• Asteroid: A relatively small, inactive, rocky body orbiting the Sun.
  • Comet: A relatively small, at times active, object whose ices can vaporize in sunlight forming an atmosphere (coma) of dust and gas and, sometimes, a tail of dust and/or gas.
  • Meteoroid: A small particle from a comet or asteroid orbiting the Sun.
  • Meteor: The light phenomena which results when a meteoroid enters the Earth’s atmosphere and vaporizes; a shooting star.
  • Meteorite: A meteoroid that survives its passage through the Earth’s atmosphere and lands upon the Earth’s surface.

Why is it important to study Meteorites?

  • Meteorites are representative of asteroids. Asteroids are the remnant debris of the inner solar system formation process and thus offer the formation history or the building blocks of the planets.
  • Therefore, by studying meteorites in the laboratory and asteroids by exploration and sample return mission we try to reconstruct the activity of early solar system events.
  • Also, asteroids are often rich in volatiles and other minerals and can be exploited for future planetary exploration.

More about the Jaipur Meteorite

  • The meteorite named Mukundpura CM2 was classified to be a carbonaceous chondrite.
  • The study revealed that Mukundpura CM2 had experienced varying degrees of alteration during the impact.
  • Some minerals like forsterite and FeO olivine, calcium aluminium rich inclusion (CAI) minerals escaped alteration.
  • Few magnetites, sulphides and calcites were also found.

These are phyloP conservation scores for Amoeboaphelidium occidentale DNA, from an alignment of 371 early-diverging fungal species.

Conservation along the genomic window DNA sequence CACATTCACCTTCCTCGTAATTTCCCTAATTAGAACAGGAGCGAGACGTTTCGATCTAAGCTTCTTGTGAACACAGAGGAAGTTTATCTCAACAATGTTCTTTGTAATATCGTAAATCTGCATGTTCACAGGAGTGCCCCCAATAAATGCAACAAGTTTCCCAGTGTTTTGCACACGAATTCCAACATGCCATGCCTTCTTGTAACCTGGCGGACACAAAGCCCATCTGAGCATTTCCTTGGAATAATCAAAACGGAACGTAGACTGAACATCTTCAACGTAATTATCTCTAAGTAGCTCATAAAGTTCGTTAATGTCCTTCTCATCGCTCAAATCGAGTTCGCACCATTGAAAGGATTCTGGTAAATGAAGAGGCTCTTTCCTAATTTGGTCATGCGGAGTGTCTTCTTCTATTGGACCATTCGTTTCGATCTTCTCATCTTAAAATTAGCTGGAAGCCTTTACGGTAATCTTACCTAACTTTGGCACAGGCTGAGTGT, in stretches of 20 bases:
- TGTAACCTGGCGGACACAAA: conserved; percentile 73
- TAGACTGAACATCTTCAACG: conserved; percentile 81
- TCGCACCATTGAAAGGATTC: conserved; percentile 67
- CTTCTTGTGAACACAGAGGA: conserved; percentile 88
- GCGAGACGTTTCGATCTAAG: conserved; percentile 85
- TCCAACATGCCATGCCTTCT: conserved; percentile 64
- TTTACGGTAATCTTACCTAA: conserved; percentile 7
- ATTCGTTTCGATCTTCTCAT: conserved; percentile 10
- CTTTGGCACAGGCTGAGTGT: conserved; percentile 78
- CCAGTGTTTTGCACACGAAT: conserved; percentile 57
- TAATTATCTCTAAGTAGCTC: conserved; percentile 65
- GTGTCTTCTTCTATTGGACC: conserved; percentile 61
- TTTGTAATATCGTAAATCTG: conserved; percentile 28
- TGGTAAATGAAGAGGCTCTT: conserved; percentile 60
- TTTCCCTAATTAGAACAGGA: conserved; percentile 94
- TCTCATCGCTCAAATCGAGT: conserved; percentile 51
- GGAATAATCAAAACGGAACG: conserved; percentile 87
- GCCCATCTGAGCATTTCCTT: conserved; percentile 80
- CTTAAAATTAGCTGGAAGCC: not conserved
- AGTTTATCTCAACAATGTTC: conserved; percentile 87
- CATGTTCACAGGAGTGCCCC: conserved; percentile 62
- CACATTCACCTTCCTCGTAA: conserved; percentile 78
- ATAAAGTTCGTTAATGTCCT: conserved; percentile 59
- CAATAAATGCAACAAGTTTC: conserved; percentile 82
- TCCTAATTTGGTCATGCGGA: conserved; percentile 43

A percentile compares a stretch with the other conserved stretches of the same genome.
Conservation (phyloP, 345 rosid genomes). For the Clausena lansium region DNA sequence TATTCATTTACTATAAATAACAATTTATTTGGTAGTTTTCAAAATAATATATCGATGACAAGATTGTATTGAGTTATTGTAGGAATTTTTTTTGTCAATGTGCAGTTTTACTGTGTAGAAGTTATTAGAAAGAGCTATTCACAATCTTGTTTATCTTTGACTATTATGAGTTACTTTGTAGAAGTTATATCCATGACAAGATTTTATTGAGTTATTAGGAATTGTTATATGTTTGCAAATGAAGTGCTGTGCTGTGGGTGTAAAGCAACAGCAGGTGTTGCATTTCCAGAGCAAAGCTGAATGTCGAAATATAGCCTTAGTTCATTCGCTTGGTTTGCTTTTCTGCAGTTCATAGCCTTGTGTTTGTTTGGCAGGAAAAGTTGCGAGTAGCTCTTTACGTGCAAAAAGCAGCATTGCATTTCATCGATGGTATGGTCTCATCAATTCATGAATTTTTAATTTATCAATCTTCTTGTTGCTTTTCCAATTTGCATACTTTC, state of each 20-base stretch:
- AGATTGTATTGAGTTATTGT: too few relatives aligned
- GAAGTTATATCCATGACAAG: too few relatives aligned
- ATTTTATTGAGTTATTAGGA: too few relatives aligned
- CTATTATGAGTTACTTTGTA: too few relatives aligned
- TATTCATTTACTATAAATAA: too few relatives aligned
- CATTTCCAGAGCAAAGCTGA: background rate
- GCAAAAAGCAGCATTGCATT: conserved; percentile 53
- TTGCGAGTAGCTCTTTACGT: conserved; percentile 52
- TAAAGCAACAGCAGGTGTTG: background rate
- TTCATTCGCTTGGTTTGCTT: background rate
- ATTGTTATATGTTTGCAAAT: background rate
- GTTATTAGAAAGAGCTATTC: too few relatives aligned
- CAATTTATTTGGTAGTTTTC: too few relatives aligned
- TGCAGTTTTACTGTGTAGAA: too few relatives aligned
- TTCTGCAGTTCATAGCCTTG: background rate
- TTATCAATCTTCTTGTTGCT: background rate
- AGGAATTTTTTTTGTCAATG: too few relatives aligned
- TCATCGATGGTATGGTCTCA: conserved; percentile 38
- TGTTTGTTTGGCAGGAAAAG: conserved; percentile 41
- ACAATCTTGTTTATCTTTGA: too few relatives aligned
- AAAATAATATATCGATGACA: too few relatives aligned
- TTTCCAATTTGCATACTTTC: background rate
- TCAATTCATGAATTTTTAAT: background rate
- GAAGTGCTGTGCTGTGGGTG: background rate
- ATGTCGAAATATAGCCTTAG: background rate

-Source: The Hindu



A megalithic burial site and neolithic tools have been discovered in an agricultural field in Mysuru, Karnataka.

There is no protection to megalithic burial sites from the State Archaeological Department who cite paucity of human and financial resources.


GS-I: History, Art and Culture (Historical Evidences)

Dimensions of the Article:

  1. What is a Megalith?
  2. Megaliths in India
  3. Neolithic age
  4. Neolithic Age in India
  5. Neolithic tools

What is a Megalith?

  • A megalith is a large pre-historic stone that has been used to construct a structure or monument, either alone or together with other stones.
  • Most extant megaliths were erected between the Neolithic period (although earlier Mesolithic examples are known) through the Chalcolithic period and into the Bronze Age.
  • While “megalith” is often used to describe a single piece of stone, it also can be used to denote one or more rocks hewn in definite shapes for special purposes.
  • It has been used to describe structures built by people from many parts of the world living in many different periods.

Megaliths in India

  • Megaliths in India are dated before 3000 BC, with recent findings dated back to 5000 BC in southern India.
  • Megaliths are found in almost all parts of southern India.
  • There is also a broad time evolution with the megaliths in central India and the upper Indus valley where the oldest megaliths are found, while those in the east are of much later date.
  • A large fraction of these is assumed to be associated with burial or post burial rituals, including memorials for those whose remains may or may not be available.